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V. Edward Curtis

Saying Goodbye
To Ed Curtis

By Jeanne Sager
CALLICOON — April 15, 2005 – The Town of Delaware has lost one of the last true gentlemen.
Valleau Edward Curtis, known to most folks in Callicoon simply as “Ed,” passed away Wednesday at his home.
The father of four daughters and husband to Terry was 75.
His friends and neighbors remember the decorated Korean War veteran for his actions more than his words.
“He was kind of an unassuming guy,” explained long-time friend and fellow Callicoon businessman Rease Roche. “He was a very nice, gentle man.”
Town of Delaware Justice Bill Schultz, who grew up in a home across the street from Curtis and was his neighbor in the Del Vue section of Callicoon for much of his life, called Curtis a dear friend.
Both members of the U.S. Navy stationed in Japan, Schultz recalled days when Curtis would come back to port and stop by the barracks to pick him up.
“He was an officer, and I was a white hat,” Schultz remembered. “We’d go out for a good time and a beer.
“I’ve known him all my life – we played together, grew up together,” he added. “His brother Bob is the same age as me, so we were very close friends.
“And all the while I’ve known Ed Curtis, I’ve known him to be a great guy.”
Callicoon businessman Ed Sykes remembers getting a helping hand from the Curtis family when he first took over the Mike Preis Insurance Agency.
The Curtis family, which has a long history in the Town of Delaware, always made it a point to do business locally, Sykes said.
“They had a strong feeling about that,” he noted. “They were very interested in local growth, local business, the fire department, the historical society . . .”
In fact, Curtis was a past member of the Callicoon Fire Department, and sister Mary serves as the Town of Delaware historian.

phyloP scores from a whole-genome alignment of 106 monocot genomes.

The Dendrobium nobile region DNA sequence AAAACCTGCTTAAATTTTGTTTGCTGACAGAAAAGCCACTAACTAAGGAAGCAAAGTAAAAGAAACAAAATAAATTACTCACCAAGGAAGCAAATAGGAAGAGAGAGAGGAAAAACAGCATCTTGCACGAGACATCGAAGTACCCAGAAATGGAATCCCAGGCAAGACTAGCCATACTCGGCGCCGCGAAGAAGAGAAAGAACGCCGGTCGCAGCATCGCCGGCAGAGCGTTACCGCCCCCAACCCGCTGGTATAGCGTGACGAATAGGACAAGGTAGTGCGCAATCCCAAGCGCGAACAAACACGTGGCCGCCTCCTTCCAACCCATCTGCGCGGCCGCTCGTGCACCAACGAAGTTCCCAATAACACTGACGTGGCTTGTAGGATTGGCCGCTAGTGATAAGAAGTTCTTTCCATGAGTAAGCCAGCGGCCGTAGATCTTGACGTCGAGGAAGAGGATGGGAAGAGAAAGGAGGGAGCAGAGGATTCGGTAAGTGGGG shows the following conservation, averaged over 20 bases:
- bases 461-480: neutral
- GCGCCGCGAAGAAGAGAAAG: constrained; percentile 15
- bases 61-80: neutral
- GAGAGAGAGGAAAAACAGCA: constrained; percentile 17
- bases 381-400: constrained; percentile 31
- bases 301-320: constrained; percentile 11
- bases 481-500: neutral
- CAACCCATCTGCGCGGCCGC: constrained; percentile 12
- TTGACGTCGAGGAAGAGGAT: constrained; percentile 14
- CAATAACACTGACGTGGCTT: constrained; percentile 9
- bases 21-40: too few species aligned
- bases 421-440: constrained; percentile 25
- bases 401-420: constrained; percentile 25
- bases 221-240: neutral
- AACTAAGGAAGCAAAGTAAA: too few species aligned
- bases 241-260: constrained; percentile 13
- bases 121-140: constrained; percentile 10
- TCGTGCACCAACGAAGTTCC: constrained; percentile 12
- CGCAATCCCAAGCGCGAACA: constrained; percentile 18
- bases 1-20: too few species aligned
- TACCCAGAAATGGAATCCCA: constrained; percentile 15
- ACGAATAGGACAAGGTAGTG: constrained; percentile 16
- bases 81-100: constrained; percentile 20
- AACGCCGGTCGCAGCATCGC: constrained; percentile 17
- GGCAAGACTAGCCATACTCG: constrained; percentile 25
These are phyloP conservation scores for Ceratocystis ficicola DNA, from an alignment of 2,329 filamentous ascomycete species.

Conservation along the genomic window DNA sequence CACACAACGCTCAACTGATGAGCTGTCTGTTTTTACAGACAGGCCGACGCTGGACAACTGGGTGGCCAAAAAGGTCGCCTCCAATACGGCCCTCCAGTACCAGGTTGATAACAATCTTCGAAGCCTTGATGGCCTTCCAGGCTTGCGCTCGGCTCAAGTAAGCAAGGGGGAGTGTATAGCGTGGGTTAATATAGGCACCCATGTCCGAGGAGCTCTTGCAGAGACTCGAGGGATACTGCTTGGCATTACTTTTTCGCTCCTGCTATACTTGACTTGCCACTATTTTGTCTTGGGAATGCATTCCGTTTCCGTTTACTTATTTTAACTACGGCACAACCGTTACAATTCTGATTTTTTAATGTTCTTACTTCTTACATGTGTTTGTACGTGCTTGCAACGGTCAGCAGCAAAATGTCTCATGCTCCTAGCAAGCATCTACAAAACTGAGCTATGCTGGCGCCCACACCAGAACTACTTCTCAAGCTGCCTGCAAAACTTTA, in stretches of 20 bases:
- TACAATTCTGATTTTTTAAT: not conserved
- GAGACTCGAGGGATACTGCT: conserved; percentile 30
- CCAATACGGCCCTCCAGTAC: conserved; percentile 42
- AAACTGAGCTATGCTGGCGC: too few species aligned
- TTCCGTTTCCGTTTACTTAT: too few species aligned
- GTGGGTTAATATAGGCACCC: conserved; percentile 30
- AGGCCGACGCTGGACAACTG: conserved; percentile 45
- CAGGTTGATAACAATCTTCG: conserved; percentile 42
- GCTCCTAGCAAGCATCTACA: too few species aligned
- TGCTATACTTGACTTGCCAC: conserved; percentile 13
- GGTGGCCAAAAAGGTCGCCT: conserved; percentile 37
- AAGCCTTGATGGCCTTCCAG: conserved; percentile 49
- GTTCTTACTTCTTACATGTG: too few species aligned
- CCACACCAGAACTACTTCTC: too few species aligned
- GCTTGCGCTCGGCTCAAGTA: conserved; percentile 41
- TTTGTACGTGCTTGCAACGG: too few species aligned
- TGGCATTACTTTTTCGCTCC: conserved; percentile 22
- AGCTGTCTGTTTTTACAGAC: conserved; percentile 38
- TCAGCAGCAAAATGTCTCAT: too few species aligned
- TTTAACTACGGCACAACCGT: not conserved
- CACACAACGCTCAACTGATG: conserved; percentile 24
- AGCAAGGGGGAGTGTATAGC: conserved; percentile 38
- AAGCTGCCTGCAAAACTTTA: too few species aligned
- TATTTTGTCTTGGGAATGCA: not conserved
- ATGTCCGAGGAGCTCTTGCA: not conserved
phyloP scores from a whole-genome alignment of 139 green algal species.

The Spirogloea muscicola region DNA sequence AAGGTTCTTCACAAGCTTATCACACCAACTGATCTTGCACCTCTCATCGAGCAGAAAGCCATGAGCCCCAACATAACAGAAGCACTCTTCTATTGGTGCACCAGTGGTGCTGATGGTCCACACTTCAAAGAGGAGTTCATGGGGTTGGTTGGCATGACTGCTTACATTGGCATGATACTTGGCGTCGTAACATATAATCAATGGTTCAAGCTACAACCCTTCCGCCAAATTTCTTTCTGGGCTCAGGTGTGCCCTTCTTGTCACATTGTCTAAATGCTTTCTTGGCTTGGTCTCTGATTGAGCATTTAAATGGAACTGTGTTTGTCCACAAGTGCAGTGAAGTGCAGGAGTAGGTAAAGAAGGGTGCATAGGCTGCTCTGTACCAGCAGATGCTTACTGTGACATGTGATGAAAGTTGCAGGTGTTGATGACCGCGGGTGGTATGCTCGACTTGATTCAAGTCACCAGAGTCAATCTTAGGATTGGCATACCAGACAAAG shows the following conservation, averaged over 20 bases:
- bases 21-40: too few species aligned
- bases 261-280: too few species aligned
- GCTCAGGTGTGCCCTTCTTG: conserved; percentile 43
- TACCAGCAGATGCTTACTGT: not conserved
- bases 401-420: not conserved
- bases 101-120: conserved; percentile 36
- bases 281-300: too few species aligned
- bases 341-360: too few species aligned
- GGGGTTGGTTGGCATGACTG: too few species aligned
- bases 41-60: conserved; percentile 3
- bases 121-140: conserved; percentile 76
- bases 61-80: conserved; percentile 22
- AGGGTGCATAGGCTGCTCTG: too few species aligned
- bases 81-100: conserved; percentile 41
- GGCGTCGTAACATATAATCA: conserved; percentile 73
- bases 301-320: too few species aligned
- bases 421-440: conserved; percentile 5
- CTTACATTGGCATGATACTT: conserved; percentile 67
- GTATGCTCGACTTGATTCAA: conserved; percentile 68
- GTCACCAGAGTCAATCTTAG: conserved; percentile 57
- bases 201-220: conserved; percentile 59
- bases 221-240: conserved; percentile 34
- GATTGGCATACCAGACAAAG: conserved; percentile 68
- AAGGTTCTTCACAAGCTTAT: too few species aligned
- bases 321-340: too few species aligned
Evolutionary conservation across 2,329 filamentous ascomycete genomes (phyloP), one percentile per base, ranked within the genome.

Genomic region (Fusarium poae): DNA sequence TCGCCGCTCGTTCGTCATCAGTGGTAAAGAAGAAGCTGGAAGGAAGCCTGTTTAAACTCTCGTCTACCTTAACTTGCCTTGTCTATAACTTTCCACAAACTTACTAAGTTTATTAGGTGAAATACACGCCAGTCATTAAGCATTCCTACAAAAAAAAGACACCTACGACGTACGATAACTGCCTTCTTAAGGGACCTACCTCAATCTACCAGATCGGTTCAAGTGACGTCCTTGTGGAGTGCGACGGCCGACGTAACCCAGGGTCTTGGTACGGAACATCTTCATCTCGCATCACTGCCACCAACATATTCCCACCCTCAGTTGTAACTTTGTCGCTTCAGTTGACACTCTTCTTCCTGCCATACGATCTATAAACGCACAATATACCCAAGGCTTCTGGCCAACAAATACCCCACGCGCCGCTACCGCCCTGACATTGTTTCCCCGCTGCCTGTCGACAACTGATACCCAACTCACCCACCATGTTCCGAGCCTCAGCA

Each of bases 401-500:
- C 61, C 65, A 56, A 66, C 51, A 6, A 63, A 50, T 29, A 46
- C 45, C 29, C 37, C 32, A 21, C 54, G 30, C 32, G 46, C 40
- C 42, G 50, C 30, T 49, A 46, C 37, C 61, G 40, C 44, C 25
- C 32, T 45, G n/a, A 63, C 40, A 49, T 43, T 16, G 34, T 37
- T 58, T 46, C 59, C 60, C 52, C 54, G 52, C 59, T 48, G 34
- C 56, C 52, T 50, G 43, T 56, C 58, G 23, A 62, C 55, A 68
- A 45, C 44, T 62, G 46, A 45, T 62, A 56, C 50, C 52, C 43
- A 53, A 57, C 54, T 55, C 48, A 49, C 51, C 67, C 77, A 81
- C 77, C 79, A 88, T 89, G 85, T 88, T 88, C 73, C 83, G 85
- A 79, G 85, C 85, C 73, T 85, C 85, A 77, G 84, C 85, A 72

Over the years, Curtis’ family and then Curtis himself owned a successful nursery on River Road – what Sykes called an “anchor business” during its time – as well as Landscape Materials Information Service.
Curtis ran the Callicoon Water Company out of the Curtis Building in the hamlet, and the former pilot for Tsuga Air charter service was director of the Sullivan County Airport.
A staunch environmental advocate, Curtis earned the Upper Delaware Council’s Distinguished Service Award in 1995 for his efforts over the years to integrate the Upper Delaware River Management Plan with the needs of the people in his own community.
For more than 30 years, he was chairman of the Town of Delaware Planning Board, helping to bring zoning to the town that meshed with the plans for the river.
“He kind of brought the town into the 20th century in that regard,” Sykes said.
“He was a great asset to the Town of Delaware when he was on the planning board,” Schultz added. “He was meticulous to a fault to keep us out of trouble.”
Former Delaware Supervisor John Eschenberg said Curtis stood up for what he believed was right.
“I thought he was a very loyal person – both to his country and his beliefs,” Eschenberg noted. “He was just a plain, good man.
“We were friends since we were kids,” Eschenberg continued, “and there was never a nicer man, a finer man than Ed Curtis.”
Sykes said his friend was also devoted to his family.
“I had coffee with him every morning for I can’t tell you how many – 25 – years,” Sykes recalled. “And every morning, he talked about his daughters.”
County Manager Dan Briggs called Curtis a “real gentleman.”
“In many respects, he served as the backbone or the fiber of what Sullivan County is, was, and will become,” Briggs said. “His passing is a real loss.”

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